Each module has eight Samsung K4A8G085WB-BCPB chips, which are designed for a frequency of 2133 MHz with timings of 15-15-15. We have already seen such chips on solutions with a frequency of 3600 MHz. The backlight, consisting of 10 LEDs, is controlled by the ENE 6K5830UA0 controller.
The backlight is devoid of synchronization technology between the modules and after a while, after the system is turned on, it “breaks down” and one of the bars begins to shimmer with a delay.
In principle, there is nothing critical in this. Yes, and if there is a motherboard with support for ASRock Polychrome Sync, ASUS Aura Sync, Gigabyte RGB Fusion or MSI Mystic Light, the user will be able to adjust the palette or lighting effect himself. In addition, G.Skill offers its own Trident Z Lighting Control software, which allows you to control the lighting as well as the capabilities of the above technologies allow.
Each module has a sticker that indicates the kit model, memory type, effective frequency, main timings, operating voltage and volume.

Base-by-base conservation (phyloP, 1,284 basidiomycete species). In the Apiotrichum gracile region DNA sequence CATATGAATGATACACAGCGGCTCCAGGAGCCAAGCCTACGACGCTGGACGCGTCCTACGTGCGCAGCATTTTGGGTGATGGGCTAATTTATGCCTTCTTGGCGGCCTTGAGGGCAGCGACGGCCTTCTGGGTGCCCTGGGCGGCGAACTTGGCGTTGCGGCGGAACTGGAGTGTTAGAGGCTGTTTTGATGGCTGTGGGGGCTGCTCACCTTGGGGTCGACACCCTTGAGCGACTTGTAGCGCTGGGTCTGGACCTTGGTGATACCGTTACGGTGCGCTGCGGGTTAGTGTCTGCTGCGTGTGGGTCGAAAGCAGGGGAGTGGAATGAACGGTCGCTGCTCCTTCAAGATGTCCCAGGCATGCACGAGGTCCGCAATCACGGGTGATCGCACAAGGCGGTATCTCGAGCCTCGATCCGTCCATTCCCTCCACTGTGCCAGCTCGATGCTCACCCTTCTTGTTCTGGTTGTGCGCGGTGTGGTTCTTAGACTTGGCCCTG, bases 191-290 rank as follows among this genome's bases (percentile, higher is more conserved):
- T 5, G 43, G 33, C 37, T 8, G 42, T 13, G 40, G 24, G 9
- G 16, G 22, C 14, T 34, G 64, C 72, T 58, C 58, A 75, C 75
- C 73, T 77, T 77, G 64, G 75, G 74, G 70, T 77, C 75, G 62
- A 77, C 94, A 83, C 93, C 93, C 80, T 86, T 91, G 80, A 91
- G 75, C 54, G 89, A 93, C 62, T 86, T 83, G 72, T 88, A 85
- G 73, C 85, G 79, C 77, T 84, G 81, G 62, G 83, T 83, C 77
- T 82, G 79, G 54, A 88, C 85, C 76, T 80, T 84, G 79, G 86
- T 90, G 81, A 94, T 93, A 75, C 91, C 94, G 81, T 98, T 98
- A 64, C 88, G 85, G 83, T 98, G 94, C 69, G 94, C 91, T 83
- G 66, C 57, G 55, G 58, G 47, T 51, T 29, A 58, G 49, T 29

By default, at system startup, the motherboard sets the operating frequency at 2133 MHz and timings 15-15-15-36-2T with a voltage of 1.2 V. To make the memory work with its nominal characteristics, you will have to activate the XMP profile or set all the parameters manually in UEFI “motherboards”.
With the XMP profile on a board with an Intel chipset, the memory operates at a frequency of 3600 MHz with timings of 16-16-16-36-2T and a supply voltage of 1.35 V. Installing the kit on an AMD platform will reduce the Command Rate to 1. As you can see, CAS Latency and the rest of the delays here do not exceed 16 units, which will be very important for processors of the Ryzen family.
SPD dump attached.
The memory was overclocked on a system with the following configuration:
- processor: Intel Core i5-8600K (4.3 GHz);
- motherboard: ASUS Maximus X Apex (Intel Z370, UEFI 2203);
- video card: GeForce GTX 1080;
- Cooler: Prolimatech Megahalems;
- storage: Kingston SSDNow UV400 480GB (480GB, SATA 6Gb/s);
- power supply: Seasonic X-650 (650 W).
Testing was carried out in the Windows 10 x64 environment. To check the stability of the overclocking of the modules, the LinX 0.7.3 program was used for 15 minutes, the amount of memory in which was set at 6144 MB. The computational cores of the processor worked at a frequency of 4000 MHz, the cache – 4000 MHz. The SA and IO voltages were set at 1.25 and 1.225 V, respectively.
Considering the AMD platform gaining popularity every day, we decided to add to our testing and overclocking the memory on a system that looked like this:
- Processor: AMD Ryzen 5 3600X (4.4 GHz);
- motherboard: Gigabyte X470 Aorus Gaming 7 WiFi (UEFI F50);
- video card: GeForce GTX 2080;
- cooler: NZXT Kraken X62;
- storage: Corsair MP600 NVMe Gen4 M.2 2TB (2TB, PCI-E 3.0);
- power supply: Chieftronic PowerPlay GPU-650FC (650 W).